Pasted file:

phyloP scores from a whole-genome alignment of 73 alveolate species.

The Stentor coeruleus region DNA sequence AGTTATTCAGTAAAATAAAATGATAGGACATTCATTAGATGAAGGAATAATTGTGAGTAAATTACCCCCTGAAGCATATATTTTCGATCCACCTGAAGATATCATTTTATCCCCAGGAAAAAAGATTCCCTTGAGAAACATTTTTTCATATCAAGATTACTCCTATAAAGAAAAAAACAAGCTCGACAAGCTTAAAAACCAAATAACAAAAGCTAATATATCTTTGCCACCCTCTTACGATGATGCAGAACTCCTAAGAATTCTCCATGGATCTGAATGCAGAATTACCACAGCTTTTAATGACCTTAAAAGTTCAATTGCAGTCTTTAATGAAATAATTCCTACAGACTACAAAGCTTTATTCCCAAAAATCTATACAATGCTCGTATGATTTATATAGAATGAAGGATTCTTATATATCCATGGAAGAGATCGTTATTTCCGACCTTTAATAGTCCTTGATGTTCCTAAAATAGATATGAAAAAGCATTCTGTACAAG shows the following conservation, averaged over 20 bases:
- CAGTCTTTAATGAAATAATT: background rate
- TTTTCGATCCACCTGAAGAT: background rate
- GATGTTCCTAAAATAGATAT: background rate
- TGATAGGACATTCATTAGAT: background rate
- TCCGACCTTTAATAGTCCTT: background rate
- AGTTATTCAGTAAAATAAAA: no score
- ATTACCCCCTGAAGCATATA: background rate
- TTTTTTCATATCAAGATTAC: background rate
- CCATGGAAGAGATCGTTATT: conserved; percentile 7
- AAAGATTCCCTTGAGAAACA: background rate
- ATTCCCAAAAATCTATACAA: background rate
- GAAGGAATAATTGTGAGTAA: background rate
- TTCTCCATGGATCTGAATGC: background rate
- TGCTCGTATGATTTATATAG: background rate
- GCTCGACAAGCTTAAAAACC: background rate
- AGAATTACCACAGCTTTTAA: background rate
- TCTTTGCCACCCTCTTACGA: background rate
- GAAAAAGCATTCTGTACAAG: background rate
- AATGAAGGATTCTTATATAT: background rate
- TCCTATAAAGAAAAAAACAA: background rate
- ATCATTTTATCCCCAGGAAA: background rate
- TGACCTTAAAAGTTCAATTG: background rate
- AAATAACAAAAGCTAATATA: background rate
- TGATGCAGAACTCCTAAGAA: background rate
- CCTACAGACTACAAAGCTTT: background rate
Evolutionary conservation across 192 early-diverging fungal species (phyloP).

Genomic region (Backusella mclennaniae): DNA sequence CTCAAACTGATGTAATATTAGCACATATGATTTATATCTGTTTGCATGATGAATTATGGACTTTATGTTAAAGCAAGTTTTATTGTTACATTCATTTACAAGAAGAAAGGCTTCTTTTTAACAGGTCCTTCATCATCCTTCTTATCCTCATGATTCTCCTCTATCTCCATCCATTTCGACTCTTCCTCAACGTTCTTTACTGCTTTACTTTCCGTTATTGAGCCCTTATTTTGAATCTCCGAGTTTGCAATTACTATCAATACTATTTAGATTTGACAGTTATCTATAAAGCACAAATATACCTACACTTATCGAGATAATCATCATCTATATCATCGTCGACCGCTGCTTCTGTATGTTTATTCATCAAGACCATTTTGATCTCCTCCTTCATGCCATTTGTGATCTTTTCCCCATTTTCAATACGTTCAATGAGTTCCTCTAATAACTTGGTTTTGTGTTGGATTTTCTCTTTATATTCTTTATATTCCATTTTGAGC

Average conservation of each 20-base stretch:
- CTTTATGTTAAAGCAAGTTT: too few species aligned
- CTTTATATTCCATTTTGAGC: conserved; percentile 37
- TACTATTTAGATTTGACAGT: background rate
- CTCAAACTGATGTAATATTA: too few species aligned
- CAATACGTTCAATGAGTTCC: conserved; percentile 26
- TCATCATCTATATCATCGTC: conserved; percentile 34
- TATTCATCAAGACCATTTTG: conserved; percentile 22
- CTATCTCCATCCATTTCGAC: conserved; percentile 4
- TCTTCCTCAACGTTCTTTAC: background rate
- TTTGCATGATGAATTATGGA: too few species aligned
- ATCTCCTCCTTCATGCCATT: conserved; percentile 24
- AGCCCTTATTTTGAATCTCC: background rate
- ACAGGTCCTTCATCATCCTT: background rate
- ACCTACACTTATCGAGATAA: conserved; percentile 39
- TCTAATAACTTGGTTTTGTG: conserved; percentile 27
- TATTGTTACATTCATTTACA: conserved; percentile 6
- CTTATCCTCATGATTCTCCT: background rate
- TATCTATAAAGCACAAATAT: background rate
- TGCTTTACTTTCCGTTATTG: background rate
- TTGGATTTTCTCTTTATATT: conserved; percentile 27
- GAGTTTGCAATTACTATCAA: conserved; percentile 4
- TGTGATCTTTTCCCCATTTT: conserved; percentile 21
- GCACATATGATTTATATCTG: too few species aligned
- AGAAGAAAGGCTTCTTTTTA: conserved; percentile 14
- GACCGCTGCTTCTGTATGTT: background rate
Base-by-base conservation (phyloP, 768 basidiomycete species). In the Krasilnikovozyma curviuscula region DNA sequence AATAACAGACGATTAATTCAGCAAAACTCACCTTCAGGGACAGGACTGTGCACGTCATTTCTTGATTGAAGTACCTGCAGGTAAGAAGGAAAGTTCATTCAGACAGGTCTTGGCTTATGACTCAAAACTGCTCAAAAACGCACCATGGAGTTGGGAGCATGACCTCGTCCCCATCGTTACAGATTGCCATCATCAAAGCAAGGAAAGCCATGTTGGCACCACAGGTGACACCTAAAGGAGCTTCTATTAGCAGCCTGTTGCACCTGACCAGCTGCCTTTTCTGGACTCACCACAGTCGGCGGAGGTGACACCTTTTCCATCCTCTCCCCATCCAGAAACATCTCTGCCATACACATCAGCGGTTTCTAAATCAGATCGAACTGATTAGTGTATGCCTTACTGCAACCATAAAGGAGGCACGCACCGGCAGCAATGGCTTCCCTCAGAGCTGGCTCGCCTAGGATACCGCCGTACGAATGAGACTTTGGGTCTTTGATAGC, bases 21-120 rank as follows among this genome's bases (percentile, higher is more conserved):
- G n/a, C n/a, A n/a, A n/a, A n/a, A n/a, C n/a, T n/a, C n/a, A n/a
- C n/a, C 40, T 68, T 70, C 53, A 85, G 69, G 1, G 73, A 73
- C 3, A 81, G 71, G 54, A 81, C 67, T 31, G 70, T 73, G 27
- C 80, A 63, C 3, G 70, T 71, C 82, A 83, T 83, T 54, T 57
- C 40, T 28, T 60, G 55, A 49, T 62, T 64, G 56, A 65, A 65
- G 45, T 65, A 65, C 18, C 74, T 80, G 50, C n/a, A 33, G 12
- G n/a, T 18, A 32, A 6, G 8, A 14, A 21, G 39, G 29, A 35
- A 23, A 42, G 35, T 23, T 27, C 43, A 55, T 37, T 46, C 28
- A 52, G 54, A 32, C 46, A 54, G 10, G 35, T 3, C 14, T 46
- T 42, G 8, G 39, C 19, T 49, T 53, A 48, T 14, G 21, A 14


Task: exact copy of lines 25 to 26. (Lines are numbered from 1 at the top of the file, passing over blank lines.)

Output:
- AAATAACAAAAGCTAATATA: background rate
- TGATGCAGAACTCCTAAGAA: background rate